50 Marathons in 50 States before 50- How a Single Run Led to Running Around the USA


If you’re a parent, you know how chaotic days can be. Tiny humans choose what time you get out of bed, the occasional argument that dino nuggets aren’t an option for breakfast, all while making your morning coffee, and watching the clock to make sure everyone gets to where they need to be on time. Parent life is hard, and it’s easy to get lost amidst the beautiful chaos that it is. Allison Richter knows all about this and found she needed to carve time out of the day that was just hers. As a wife, a mother, a full-time teacher, she didn’t get a whole lot of time to herself without having to attend to someone else’s needs. So when she decided to throw on a pair of running shoes, she had no idea she had made a monumental life choice.

  Richter was in her early 30s when she picked up running again. After downloading the helpful app Couch to 5k she found herself eager to push her limits and consistently progressed through longer distances. Richter’s natural progression eventually led her to take on her first marathon in San Francisco, and once she experienced just how capable she was, the fire was lit. She soon ran her second in AZ and got into the NY marathon in 2007 on her first try!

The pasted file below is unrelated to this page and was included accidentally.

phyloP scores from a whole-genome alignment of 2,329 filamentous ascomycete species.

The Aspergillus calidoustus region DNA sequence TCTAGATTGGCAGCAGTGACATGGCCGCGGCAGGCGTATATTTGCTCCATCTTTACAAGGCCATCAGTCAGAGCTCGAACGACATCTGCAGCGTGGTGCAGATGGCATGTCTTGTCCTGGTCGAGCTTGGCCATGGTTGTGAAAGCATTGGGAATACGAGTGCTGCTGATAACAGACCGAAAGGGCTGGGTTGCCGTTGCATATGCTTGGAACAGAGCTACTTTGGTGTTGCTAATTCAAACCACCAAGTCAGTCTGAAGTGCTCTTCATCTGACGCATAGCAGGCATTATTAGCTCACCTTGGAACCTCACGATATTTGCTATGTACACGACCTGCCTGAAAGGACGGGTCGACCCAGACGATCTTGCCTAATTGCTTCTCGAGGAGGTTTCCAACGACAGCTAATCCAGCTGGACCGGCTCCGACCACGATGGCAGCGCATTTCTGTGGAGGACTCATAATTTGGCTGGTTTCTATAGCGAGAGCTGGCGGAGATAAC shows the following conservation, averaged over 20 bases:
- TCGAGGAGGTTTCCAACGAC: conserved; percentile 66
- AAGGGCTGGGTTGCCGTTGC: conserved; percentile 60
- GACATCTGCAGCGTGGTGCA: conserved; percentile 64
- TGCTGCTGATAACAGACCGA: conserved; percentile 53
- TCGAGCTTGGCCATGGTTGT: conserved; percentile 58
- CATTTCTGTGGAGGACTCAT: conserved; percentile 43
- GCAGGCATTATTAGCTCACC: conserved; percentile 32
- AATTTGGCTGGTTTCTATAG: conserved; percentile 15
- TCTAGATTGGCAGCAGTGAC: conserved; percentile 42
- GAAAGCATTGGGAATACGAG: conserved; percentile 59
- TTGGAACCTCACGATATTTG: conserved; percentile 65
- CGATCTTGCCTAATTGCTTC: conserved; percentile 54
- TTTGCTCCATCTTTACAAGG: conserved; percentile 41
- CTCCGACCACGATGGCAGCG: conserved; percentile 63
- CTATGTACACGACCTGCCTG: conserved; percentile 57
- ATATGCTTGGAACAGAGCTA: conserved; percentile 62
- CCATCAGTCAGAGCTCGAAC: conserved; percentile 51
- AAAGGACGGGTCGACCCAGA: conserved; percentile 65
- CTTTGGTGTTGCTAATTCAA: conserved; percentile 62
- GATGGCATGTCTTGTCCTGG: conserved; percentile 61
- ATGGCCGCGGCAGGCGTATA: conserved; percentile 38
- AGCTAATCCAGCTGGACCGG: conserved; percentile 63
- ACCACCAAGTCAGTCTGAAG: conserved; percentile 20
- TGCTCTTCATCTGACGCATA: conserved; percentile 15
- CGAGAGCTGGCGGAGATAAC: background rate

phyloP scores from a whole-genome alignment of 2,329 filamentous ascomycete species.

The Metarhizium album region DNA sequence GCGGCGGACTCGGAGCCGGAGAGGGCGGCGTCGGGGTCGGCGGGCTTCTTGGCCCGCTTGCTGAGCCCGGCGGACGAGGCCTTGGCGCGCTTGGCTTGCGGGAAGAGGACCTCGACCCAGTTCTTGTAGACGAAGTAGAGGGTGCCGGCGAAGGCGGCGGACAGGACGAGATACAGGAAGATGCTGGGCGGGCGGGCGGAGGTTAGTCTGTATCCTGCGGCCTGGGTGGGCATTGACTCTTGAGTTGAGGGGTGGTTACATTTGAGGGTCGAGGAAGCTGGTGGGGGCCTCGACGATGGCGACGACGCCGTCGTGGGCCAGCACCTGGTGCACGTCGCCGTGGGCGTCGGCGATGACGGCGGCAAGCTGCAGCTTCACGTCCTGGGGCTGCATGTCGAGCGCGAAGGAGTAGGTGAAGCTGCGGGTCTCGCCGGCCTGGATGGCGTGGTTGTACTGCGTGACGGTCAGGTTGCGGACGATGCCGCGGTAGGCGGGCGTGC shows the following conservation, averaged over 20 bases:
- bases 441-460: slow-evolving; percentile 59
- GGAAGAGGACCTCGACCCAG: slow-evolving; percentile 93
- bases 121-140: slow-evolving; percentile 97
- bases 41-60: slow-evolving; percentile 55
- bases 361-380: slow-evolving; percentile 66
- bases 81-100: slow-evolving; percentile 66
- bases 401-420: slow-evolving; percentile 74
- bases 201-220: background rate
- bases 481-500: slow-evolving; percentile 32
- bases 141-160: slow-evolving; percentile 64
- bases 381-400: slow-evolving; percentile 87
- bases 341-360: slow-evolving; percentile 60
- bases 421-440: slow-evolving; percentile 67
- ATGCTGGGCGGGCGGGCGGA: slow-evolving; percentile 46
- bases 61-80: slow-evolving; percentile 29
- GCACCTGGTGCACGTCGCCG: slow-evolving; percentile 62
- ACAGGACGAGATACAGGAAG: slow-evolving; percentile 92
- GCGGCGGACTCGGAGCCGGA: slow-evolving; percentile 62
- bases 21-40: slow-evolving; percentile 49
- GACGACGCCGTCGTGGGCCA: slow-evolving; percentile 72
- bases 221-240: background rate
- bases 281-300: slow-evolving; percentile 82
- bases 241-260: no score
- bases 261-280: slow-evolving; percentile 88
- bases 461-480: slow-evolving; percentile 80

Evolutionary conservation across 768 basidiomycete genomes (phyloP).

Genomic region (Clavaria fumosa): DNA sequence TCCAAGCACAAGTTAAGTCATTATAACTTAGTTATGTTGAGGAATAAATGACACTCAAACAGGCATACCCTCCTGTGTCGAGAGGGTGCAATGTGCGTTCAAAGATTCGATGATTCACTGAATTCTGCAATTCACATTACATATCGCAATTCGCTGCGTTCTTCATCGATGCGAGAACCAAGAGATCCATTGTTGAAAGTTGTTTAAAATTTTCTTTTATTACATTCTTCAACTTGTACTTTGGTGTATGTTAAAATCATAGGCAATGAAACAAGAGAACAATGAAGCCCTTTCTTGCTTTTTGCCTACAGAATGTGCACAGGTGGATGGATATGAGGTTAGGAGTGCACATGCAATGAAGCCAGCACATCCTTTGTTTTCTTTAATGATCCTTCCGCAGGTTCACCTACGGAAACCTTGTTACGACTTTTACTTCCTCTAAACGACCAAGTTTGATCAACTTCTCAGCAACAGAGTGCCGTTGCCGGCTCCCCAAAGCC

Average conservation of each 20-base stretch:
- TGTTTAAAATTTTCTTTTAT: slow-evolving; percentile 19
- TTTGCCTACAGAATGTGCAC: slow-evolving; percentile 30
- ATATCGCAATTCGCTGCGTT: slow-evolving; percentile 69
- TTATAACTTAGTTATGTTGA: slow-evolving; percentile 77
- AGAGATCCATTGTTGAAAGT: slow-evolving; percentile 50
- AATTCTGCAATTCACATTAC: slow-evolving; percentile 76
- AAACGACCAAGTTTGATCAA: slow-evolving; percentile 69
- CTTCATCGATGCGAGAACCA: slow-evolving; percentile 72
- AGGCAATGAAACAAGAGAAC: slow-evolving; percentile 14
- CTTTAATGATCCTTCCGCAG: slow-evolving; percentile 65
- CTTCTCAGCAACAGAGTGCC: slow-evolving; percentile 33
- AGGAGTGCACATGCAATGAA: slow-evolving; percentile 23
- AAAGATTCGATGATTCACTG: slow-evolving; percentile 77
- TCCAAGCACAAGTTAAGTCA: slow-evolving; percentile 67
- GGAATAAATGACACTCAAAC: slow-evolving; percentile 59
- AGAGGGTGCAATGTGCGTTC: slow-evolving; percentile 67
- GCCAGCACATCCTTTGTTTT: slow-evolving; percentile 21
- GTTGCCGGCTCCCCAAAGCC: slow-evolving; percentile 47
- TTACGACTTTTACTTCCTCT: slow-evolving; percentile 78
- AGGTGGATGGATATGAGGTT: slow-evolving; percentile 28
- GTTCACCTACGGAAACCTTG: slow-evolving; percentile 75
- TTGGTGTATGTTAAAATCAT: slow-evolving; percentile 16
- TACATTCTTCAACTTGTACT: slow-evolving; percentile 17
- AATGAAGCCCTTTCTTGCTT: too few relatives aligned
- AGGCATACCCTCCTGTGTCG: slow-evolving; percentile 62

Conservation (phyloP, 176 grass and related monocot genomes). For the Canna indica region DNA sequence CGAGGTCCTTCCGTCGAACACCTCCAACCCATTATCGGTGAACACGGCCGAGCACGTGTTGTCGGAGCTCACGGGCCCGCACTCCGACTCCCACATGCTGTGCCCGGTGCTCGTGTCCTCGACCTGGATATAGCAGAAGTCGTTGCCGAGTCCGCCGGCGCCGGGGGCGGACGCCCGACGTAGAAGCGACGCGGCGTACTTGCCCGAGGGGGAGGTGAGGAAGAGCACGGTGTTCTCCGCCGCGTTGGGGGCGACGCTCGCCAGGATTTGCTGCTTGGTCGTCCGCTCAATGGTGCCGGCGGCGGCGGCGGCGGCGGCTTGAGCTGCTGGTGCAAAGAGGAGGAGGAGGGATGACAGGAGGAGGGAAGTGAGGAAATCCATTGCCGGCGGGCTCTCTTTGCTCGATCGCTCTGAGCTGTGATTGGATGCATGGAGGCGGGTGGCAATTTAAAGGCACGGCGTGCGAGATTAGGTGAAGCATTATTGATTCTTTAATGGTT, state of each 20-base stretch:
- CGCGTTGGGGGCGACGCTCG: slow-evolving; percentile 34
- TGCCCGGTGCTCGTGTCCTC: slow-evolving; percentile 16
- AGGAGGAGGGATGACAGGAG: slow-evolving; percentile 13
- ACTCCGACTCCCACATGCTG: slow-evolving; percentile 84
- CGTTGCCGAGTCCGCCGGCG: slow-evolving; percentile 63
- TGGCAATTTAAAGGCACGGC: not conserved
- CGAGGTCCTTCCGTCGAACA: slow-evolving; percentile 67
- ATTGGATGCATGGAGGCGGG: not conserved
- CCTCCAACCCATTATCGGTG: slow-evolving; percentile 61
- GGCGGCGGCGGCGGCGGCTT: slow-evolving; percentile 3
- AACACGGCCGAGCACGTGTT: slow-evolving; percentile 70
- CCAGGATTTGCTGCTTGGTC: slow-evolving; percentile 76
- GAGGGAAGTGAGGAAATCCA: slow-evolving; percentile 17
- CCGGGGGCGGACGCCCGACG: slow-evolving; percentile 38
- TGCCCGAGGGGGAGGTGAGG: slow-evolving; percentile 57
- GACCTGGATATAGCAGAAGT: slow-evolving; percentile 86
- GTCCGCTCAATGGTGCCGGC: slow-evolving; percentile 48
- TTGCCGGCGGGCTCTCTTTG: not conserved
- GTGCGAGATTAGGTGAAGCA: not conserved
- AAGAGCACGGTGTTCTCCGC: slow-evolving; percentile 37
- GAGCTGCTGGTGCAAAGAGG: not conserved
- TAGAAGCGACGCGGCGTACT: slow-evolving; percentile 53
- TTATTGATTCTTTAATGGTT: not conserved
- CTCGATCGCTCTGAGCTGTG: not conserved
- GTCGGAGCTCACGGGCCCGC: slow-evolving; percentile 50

Marathons were becoming somewhat of a norm in life for Richter, when someone mentioned to her the 50 marathons in 50 states challenge. Without putting much thought into it, she said, “I want to do that. I want to run 50 marathons in 50 states before I turn 50.”  Soon Richter found herself training 4x/week and traveling across the country near and far to check off another state. A few times she even went as far as running doubles, meaning she ran two marathons in two different states in two consecutive days. For a handful of these checkmarks, the marathon was a reason to take a mini family vacation, for others it was a trip amongst fellow marathoners. At times there were solo trips which Richter came to appreciate as she could bask in the temporary silence.